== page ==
CloudAudit API 1.0 submitted as IETF draft

A number of cloud computing experts joined Christofer Hoff, the Director of Cloud & Virtualization Solutions at Cisco, in his project to develop a standard interface to simplify the auditing and the security assessment of cloud computing infrastructures.

Originally called Automated Audit, Assertion, Assessment, and Assurance API (A6), the interface has been later renamed CloudAudit API.

The working group that is developing it includes representatives from Akamai, Amazon, Arcteck, CloudScaling, CSC, enStratus, Google, Microsoft, Orchestratus, Rackspace, Savvis, TELUS, Unisys and VMware.

The team published the API 1.0 as an IETF draft at the beginning of the week:

CloudAudit provides a common interface, naming convention, set of processes and technologies utilizing the HTTP protocol to enable cloud service providers to automate the collection and assertion of operational, security, audit, assessment, and assurance information.
This provides duly authorized and authenticated consumers and brokers of cloud computing services to automate requests for this data and metadata.

CloudAudit supports the notion of requests for both structured and unstructured data and metadata aligned to compliance and audit frameworks.  Specific compliance framework definitions and namespaces ("compliance packs") will be made available incrementally.

The first CloudAudit release is designed to be as simple as possible so as it can be implemented by creating a consistent namespace and directory structure and placement of files to a standard web server that implements HTTP [RFC2616].  Subsequent releases may add the ability to write definitions and assertions, and to request new assertions be generated (e.g. a network scan).  That is, while 1.x versions are read-only, subsequent releases may be read-write.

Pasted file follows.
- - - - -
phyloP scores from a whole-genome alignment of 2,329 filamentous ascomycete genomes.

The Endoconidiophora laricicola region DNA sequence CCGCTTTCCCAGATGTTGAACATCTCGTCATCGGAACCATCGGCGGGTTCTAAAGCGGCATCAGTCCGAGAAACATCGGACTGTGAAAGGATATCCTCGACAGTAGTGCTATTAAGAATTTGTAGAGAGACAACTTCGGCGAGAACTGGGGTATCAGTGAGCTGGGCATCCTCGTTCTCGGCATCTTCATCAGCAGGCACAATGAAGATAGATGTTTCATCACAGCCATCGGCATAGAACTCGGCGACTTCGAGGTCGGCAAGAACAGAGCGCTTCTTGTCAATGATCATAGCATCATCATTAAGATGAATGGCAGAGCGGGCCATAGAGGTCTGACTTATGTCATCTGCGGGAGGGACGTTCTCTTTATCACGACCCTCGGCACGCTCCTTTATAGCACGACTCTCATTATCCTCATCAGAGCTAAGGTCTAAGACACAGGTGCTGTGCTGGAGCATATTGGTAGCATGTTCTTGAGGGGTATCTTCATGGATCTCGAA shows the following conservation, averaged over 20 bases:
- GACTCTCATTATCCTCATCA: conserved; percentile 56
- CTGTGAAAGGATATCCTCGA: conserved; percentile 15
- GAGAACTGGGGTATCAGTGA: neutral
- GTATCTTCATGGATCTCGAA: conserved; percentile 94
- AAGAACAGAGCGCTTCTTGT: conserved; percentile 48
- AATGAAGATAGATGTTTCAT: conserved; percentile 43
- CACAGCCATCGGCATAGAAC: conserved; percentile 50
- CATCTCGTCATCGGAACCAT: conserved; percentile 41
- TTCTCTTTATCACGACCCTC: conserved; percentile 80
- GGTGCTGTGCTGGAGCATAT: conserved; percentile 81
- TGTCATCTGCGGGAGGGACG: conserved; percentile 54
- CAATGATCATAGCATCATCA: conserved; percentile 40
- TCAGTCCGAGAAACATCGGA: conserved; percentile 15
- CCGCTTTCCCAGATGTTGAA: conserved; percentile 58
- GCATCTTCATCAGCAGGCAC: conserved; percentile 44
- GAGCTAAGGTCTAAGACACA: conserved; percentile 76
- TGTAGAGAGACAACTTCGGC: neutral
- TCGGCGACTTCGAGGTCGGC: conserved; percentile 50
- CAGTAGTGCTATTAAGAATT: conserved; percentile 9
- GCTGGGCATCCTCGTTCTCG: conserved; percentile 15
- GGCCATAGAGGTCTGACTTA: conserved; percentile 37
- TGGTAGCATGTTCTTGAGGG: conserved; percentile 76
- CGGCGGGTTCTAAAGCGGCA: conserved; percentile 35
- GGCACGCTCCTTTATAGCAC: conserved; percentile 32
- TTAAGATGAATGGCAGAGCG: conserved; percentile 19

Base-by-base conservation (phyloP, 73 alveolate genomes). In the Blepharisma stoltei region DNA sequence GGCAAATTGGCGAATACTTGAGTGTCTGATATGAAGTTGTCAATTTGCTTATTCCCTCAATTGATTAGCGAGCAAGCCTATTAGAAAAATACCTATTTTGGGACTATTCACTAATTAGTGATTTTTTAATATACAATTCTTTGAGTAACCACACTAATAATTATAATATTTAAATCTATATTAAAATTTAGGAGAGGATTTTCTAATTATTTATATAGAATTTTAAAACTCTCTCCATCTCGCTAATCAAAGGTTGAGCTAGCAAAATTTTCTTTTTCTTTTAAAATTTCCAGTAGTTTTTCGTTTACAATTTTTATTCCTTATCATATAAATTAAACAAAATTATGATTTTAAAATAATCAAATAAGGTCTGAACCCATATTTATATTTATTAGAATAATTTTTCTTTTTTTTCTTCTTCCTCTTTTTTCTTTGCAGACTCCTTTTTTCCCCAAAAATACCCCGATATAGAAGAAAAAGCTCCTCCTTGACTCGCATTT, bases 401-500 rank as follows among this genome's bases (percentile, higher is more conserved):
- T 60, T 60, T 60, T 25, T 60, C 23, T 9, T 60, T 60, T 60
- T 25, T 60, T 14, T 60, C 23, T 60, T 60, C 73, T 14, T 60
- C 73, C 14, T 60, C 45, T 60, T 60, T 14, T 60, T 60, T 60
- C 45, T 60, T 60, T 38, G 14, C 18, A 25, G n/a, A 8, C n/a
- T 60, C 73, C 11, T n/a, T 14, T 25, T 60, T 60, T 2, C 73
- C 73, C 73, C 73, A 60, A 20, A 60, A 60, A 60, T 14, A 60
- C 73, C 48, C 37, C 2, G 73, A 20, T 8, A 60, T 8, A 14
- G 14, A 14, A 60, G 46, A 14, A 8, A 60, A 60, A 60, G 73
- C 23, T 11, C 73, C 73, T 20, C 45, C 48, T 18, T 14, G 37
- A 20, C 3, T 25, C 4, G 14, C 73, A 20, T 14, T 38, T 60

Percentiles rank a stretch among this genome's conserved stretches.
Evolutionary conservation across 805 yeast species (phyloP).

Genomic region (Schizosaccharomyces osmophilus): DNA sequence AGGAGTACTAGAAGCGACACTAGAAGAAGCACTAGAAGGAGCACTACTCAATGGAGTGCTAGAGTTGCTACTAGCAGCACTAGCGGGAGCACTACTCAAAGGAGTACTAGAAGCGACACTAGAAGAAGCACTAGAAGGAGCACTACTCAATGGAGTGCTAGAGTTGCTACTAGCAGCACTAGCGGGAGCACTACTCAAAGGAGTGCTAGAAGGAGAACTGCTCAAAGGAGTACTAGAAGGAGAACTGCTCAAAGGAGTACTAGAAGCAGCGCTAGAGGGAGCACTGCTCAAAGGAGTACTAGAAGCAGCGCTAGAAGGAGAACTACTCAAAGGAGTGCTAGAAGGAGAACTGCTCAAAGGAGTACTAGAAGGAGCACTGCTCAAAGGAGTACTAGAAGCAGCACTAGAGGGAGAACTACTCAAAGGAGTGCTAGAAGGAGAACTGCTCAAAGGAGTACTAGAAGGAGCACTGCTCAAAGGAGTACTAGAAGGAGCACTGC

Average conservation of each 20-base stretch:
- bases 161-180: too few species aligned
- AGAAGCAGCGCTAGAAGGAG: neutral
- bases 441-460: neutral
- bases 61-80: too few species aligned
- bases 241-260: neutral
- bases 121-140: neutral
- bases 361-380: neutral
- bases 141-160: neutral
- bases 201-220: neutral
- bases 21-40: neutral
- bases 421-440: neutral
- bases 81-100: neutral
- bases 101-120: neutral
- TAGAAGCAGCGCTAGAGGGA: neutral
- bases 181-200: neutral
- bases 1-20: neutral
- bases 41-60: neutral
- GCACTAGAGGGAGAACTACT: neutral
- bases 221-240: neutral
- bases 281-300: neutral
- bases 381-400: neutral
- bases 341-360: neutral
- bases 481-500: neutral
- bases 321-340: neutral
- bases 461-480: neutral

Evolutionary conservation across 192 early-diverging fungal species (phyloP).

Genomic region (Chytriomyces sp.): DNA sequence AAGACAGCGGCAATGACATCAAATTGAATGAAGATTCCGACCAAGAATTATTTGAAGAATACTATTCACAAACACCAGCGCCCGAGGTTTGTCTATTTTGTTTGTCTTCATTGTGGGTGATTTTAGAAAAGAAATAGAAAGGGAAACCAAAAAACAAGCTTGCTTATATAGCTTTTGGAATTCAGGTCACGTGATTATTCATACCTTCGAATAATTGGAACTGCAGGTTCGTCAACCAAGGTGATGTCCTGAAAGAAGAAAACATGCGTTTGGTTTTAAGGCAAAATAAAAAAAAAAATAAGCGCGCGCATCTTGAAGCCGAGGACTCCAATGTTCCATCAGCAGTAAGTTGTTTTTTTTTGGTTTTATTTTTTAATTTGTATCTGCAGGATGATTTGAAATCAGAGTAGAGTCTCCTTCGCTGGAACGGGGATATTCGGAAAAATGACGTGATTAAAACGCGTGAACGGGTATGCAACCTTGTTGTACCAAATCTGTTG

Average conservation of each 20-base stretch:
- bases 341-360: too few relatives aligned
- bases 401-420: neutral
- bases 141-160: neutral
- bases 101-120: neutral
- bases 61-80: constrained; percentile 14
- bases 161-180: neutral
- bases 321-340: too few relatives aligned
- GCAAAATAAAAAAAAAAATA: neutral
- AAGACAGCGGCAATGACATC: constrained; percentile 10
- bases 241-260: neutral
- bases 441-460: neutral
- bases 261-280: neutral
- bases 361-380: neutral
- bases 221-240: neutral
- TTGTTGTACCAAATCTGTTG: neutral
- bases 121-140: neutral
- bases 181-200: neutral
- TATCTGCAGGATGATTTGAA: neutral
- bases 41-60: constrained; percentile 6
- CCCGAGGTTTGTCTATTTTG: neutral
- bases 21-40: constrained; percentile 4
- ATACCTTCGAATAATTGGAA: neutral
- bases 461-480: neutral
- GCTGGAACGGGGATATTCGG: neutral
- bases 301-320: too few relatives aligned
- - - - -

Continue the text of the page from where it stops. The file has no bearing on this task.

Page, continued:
A duly authorized and authenticated client will typically interrogate the service and verify compliance with local policy before making use of it.  It may do so by checking certain pre-defined parameters (for example, the geographical location of the servers, compliance with prevailing security standards, etc.) or it may enumerate some/all of the information available and present it to an operator for a manual decision.  This process may be fully automated, for example when searching for least cost services or for an alternative service for failover.

As it is impossible to tell in advance what information will be of interest to clients and what service providers will be willing to expose, a safely extensible mechanism has been devised which allows any domain name owner to publish both definitions and assertions…